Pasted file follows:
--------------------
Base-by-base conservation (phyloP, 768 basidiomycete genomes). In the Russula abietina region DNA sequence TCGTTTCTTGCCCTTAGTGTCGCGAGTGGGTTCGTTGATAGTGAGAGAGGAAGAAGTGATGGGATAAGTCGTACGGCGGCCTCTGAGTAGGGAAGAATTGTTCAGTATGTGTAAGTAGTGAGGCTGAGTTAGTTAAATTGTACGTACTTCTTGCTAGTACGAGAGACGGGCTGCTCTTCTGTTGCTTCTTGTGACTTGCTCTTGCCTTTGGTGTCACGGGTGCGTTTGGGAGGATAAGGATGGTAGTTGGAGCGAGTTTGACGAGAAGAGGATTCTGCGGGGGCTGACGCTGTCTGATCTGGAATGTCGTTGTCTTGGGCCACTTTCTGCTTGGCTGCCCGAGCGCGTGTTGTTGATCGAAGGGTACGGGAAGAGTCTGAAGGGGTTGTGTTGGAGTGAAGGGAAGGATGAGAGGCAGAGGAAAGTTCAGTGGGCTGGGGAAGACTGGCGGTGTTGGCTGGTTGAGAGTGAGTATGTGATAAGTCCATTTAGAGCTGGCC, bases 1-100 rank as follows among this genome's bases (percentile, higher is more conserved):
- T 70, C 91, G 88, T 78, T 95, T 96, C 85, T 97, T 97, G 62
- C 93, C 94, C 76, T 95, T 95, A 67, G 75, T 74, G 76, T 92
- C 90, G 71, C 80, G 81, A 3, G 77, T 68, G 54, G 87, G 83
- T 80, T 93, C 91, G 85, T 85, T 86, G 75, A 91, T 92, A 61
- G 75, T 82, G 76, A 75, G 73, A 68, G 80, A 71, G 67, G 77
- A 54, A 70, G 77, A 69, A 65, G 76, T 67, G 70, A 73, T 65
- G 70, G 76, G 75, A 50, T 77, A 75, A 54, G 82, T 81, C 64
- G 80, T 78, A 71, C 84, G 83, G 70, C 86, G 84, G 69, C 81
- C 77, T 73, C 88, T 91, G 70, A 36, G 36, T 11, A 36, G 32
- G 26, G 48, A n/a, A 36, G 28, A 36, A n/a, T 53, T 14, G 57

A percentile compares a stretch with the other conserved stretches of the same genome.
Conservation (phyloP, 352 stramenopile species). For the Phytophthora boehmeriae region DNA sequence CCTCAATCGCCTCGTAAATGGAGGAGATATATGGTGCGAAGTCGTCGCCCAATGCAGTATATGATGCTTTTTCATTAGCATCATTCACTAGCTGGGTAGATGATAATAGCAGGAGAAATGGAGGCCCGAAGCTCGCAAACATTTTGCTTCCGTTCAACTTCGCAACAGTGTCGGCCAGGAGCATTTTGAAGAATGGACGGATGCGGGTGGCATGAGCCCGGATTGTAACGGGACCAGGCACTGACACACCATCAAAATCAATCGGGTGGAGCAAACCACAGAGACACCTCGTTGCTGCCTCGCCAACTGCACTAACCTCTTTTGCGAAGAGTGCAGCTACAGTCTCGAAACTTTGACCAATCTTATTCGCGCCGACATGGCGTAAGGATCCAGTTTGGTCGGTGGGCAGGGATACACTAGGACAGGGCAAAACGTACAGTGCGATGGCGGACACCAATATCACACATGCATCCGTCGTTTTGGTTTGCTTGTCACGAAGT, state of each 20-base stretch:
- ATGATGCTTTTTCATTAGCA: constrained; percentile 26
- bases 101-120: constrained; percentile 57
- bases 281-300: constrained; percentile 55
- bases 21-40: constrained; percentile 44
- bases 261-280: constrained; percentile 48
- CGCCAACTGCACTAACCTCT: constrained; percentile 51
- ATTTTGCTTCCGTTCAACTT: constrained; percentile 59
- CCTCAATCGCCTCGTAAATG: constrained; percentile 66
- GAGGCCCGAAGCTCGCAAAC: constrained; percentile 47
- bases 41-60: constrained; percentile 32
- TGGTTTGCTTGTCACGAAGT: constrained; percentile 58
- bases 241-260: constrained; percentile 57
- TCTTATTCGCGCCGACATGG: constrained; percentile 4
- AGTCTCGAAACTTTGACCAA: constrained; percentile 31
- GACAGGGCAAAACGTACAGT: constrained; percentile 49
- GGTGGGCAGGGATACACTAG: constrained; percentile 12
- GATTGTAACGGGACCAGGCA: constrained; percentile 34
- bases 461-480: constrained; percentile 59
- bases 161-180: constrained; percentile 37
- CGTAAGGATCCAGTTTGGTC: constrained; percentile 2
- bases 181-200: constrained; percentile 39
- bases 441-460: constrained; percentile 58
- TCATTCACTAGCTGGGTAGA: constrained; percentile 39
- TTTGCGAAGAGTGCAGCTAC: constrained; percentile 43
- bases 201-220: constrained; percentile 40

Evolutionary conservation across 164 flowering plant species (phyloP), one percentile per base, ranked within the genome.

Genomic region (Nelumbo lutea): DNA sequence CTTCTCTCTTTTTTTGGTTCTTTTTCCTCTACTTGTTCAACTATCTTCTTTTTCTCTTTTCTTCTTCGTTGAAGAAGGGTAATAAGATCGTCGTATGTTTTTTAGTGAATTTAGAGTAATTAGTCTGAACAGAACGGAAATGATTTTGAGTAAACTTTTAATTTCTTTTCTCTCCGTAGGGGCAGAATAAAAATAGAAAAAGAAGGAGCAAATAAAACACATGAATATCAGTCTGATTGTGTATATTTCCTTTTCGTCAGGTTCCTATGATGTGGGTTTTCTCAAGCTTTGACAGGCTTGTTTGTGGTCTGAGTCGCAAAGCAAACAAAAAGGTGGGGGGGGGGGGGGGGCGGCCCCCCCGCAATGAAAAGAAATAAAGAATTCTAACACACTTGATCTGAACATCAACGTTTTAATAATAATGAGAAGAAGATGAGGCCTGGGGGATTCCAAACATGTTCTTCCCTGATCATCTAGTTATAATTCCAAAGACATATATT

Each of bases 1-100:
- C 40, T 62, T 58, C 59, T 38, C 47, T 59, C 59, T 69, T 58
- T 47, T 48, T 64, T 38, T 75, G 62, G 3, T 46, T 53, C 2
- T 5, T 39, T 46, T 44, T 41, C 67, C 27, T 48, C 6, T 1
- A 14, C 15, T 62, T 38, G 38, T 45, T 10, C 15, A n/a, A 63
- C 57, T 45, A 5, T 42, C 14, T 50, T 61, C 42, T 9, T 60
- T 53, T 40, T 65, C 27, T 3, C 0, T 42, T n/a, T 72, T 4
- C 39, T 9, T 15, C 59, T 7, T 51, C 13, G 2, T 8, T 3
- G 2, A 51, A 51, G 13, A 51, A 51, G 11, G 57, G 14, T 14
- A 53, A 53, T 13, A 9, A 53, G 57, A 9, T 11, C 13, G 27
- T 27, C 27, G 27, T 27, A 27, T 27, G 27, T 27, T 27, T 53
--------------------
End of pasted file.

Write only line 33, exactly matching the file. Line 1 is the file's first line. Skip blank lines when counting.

- CGTAAGGATCCAGTTTGGTC: constrained; percentile 2